Paris Attacks: Celebrities Worldwide React on Social Media
Lea Seydoux, Chris Rock, Omar Sy, Madonna, Piers Morgan, U2, Delhi-based blogger Karuna Ezara Parikh and German and French soccer stars are among those who took to Twitter and Instagram.
Celebrities from every corner of the globe reacted on social media to the terror attacks in Paris over the weekend.
Musicians were among the most vocal in their condemnation of the terrorists behind the Paris attacks and in their call for solidarity after gunmen opened fire at the Bataclan concert venue where U.S. rock band Eagles of Death Metal were performing.
U2 and the Foo Fighters, both of whom have canceled upcoming concerts in Europe following the attacks, quickly took to Twitter to express their sadness and outrage.
with profound sadness & heartfelt concern, we are forced to announce the cancellation of the rest of our tour. read: https://t.co/3XqW7p9VUi— Foo Fighters (@foofighters) November 14, 2015
'In our thoughts and prayers.' Tonight's Paris show, HBO broadcast and Twitter Q & A will not be taking place. https://t.co/LuTxpoSw0T— U2 (@U2) November 14, 2015
U2 later made a personal appearance at the Bataclan theater, laying flowers for the victims.
Madonna reacted in person and online. She briefly halted a concert in Stockholm, Sweden, to share her feelings about the Paris attacks. Between songs, the American pop star said she wanted to “take this moment to acknowledge the tragedy. The tragic killings, assassinations and the senseless ending of precious life that occurred last night in Paris ... And it's been really hard to get through the show, because in many ways I feel torn. Like, why I am up here dancing and having fun when people are crying over the loss of their loved ones?"
As she finished speaking, she called on the audience to have a moment’s silence — before beginning an acoustic version of her hit song Like A Prayer. Online, Madonna also tweeted: “We Are All Immigrants!! We all bleed the same color...”
After a concert in L.A. to celebrate his new album release, Justin Bieber tweeted: "Had a great first show but just heard about what happened in Paris. Thoughts and prayers with everyone."
Johnny Hallyday, a French legend often called the country's answer to Elvis, decided the show must go on following the attacks and performed Saturday night in Strasbourg, near the German border in northern France. He dedicated his show to “all those who died in Paris and their families and loved ones,” before honoring a minute of silence along with the 17,000 in the audience
Singer Jenifer, of The Voice France fame, showed support for the employees of UMG’s Mercury France label who were killed at the Bataclan theater. “My label #MercuryFrance lost two of its employees who were working last night at the Bataclan. Their pain is mine,” her social media post said.
Labelmate Louane Emera, who won a Cesar acting award earlier this year for her role in The Belier Family, also sent condolences for the Mercury employees. “Wholeheartedly with Mercury France and its team that I love so who have been so terribly affected," she wrote. The singer wrote that she found out about the tragedy following a show in Lille. She subsequently canceled her Saturday concert in Rouen and Sunday concert in Brussels.
Jurassic World star Omar Sy wrote simply: “No words except #Peace #Unity #Love & all my thoughts for the victims and their families.”
Lea Seydoux, who had been tweeting vigorously during the worldwide press tour for Spectre, tweeted simply: “Hope everyone is safe in Paris” followed by a heart, before going silent on the social network.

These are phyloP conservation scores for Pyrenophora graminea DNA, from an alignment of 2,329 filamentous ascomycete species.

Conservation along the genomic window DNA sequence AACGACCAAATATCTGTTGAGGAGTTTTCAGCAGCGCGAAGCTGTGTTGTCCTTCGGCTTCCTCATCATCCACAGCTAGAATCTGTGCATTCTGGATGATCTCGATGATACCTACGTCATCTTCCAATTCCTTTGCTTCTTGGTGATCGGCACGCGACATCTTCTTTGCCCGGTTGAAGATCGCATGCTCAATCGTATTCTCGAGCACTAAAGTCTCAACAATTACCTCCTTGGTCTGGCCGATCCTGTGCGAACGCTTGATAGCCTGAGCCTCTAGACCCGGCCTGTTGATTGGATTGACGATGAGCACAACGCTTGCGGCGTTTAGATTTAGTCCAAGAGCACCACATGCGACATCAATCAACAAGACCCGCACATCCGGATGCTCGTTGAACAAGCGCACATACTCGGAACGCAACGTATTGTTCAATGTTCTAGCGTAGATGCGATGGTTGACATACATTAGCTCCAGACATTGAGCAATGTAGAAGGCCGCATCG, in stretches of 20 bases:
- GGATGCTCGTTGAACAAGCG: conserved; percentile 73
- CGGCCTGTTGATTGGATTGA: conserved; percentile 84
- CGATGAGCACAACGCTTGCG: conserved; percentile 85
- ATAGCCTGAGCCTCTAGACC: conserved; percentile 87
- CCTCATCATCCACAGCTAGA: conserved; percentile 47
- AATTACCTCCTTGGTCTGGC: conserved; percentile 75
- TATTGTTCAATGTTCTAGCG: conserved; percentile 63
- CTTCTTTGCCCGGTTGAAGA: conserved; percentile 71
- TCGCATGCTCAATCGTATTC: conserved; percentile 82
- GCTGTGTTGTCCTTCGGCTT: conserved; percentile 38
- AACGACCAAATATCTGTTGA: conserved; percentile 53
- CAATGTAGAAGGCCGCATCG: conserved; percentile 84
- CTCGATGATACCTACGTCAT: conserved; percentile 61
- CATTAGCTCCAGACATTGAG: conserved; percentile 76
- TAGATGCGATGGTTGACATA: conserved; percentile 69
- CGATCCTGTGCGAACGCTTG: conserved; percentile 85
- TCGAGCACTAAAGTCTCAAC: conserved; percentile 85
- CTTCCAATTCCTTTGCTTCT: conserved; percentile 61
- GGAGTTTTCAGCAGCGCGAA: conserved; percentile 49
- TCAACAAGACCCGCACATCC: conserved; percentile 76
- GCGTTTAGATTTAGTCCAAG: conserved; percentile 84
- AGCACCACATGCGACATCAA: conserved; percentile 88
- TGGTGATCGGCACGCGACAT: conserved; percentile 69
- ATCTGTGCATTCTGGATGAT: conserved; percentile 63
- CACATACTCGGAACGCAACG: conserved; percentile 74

Athletes were also among the VIPs taking to Twitter and Instagram following the attacks. German soccer goalkeeper Manuel Neuer, who had been in the Paris stadium Friday night when one of the first terrorist bombs exploded outside, posted a selfie, without commentary, of himself in front a television showing news coverage of the attacks. It was liked more than 75,000 times.
A tweet by French striker Karem Benzema saying his thoughts were with “the victims and their families” was retweeted more than 3,000 times.
British media personality Piers Morgan was among the most active industry members on social media following the attack, posting a running commentary, including a response to U.S. pro-gun advocates who blamed the slaughter on France's strict gun laws.
Memo to U.S. gun nuts who want to arm Parisians: more people were killed by guns in America in past 48 hours than died in Paris last night.— Piers Morgan (@piersmorgan) November 14, 2015
Horrible amount of anti-Islam bigotry re Paris attacks. ISIS murder more MUSLIMS than anyone else. https://t.co/FWEybtnkku— Piers Morgan (@piersmorgan) November 14, 2015
There were numerous comments and expressions of sympathy from the U.S., with comedian Chris Rock among those asking people to pray for Paris, the slogan that has become a rallying call following Friday's horrors.
Pray for Paris. pic.twitter.com/9scg3W27nD— Chris Rock (@chrisrock) November 14, 2015
In New York, SNL cast member Cecily Strong opened Saturday Night Live with a call for solidarity with France, speaking first in English, then in French. The SNL tweet with the link drew thousands of likes and retweets.
We stand with you, Paris. https://t.co/hqUX4oqWMj— Saturday Night Live (@nbcsnl) November 15, 2015
Delhi-based blogger Karuna Ezara Parikh posted a poem she wrote following the attacks, which quickly went viral and was shared tens of thousands of times on social media.
In part, it read: “It is not Paris we should pray for. It is the world...a world that is falling apart in all corners and not simply in the towers and cafes we find so familiar.”
It's time to pray for humanity. It's time to pray for the world. It's time to make all places beloved. pic.twitter.com/ZjAHPLGZ6T— Karuna Ezara Parikh (@karunaparikh) November 14, 2015